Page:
Poor uptake makes mockery of Health Star Ratings system

by | May 7, 2024 | News

The voluntary Health Star Rating (HSR) system must urgently be made mandatory to ensure New Zealanders can make easy, healthy choices at the supermarket, according to Health Coalition Aotearoa.
Just released analysis by University of Auckland researchers found 30.4 per cent of products carried a HSR in mid-2023. By 2019, 25 per cent of products displayed a HSR, showing there has been very little progress in the past five years. In Australia, 36 per cent of products displayed an HSR in 2023.
New Zealand faces serious health consequences from unhealthy food, with diet and excess body weight responsible for 18 per cent of premature death and disability. Despite this, the HSR – one measure to help guide consumers towards healthy products – is being undermined by poor uptake, HCA food policy expert panel co-chair (and one of the authors of the report) Dr Sally Mackay said.
“Kiwis are bombarded with promotion of unhealthy food and drinks through easy access, and aggressive marketing and advertising. The HSR is supposed to give consumers easy-to-acces information about the products they buy. But when industry fail to use it consistently and we are left with two thirds of all products without an HSR, it makes a mockery of the whole system.”
Following a 2019 review, the Australian and New Zealand Governments set targets to encourage greater uptake of the system by industry. This included an uptake goal of 50 per cent of products displaying a HSR by November, 2023, and 70 per cent by the end of 2025.
Research shows front of pack labelling can encourage industry to make their products healthier, but this reformulation will be limited while uptake remains so low, Mackay says.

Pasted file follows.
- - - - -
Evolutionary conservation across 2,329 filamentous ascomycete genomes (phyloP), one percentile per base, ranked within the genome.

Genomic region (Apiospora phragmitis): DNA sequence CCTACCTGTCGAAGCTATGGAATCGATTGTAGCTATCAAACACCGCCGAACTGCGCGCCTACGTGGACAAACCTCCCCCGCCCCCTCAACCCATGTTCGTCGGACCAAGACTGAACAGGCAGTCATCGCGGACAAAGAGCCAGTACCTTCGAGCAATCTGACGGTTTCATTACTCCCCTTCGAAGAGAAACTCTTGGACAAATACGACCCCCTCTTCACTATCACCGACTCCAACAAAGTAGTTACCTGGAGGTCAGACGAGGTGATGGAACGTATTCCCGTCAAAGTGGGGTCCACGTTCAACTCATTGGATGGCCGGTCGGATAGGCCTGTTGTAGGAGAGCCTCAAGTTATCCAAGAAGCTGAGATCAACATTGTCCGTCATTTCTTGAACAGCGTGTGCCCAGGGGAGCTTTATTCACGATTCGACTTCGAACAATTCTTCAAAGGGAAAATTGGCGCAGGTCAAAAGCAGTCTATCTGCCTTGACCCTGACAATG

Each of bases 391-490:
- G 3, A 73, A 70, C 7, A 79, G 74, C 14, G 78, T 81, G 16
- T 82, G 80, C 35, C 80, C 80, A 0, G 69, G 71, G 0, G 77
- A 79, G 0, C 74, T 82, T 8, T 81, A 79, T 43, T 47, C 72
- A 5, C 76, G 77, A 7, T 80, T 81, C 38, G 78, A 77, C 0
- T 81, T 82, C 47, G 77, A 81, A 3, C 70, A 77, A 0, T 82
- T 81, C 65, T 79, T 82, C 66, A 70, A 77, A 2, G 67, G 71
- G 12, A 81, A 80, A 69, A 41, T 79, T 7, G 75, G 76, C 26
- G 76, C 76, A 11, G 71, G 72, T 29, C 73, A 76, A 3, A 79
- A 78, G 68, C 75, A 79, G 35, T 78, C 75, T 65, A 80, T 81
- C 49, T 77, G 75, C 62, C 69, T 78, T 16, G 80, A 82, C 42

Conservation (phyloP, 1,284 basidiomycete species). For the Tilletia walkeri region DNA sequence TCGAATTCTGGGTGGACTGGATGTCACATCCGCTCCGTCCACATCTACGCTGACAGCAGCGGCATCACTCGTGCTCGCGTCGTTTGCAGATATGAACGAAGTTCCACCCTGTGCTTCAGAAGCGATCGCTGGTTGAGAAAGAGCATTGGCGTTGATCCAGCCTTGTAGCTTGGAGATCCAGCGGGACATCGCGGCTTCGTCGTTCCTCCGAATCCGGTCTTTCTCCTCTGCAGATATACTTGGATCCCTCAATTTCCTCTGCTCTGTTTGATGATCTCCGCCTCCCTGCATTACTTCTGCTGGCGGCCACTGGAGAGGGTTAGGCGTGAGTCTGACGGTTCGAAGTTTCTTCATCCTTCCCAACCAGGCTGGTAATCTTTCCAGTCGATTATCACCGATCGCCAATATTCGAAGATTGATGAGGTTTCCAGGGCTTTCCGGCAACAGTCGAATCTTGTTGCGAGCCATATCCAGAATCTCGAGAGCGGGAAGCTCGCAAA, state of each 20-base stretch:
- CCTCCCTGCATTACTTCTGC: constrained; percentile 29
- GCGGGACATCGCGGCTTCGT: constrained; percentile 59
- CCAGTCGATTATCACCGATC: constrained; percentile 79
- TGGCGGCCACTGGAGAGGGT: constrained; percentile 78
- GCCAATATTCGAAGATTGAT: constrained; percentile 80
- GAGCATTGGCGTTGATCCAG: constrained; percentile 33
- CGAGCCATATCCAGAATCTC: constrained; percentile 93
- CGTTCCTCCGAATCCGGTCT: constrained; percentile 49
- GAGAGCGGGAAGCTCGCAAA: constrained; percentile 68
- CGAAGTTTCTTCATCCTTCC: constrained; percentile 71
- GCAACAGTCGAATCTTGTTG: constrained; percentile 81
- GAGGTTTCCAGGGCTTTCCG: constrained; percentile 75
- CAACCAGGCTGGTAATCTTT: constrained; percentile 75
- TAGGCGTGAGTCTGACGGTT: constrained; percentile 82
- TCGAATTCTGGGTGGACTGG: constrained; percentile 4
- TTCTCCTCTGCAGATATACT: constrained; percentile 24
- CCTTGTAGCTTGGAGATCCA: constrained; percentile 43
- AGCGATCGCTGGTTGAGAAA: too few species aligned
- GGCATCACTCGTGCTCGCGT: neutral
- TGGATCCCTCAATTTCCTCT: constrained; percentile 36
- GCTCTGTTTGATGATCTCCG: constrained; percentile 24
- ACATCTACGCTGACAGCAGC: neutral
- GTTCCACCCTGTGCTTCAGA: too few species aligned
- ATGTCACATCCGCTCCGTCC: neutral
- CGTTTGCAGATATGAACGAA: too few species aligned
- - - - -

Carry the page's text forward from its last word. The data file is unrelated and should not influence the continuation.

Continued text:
A mandatory HSR system is particularly important for people who are on tight budgets, who are time poor and don’t have the nutritional knowledge to interpret the nutrition labels, HCA Food Policy Expert Panel member and dietitian Mafi Funaki-Tahifote said.
“It means there would be an equitable opportunity for people to choose healthy options regardless of affordability, regardless of having the knowledge to read nutrition labels, and regardless of having the time to spend at the supermarket.”
Making the HSR mandatory is the bare minimum needed to combat diet-related poor health outcomes. HCA food policy experts say warning labels for foods with poor nutritional status, that are high in fat, sugar and salt should be implemented as well.
“There is now significant evidence that warning labels on food and beverages, alongside restrictions on marketing of unhealthy food to children and taxes on high sugar products, have changed consumer behaviour towards healthier purchases,” Mackay said.
Nutrition warning labels are already used in more than10 countries and studies from Chile, where they were first adopted, show a reduction in purchases of foods carrying them.
Food labelling systems will never, alone, address our significant diet-related disease and high levels of food insecurity in Aotearoa which is why HCA is calling for a national food and nutrition strategy to be developed urgently.

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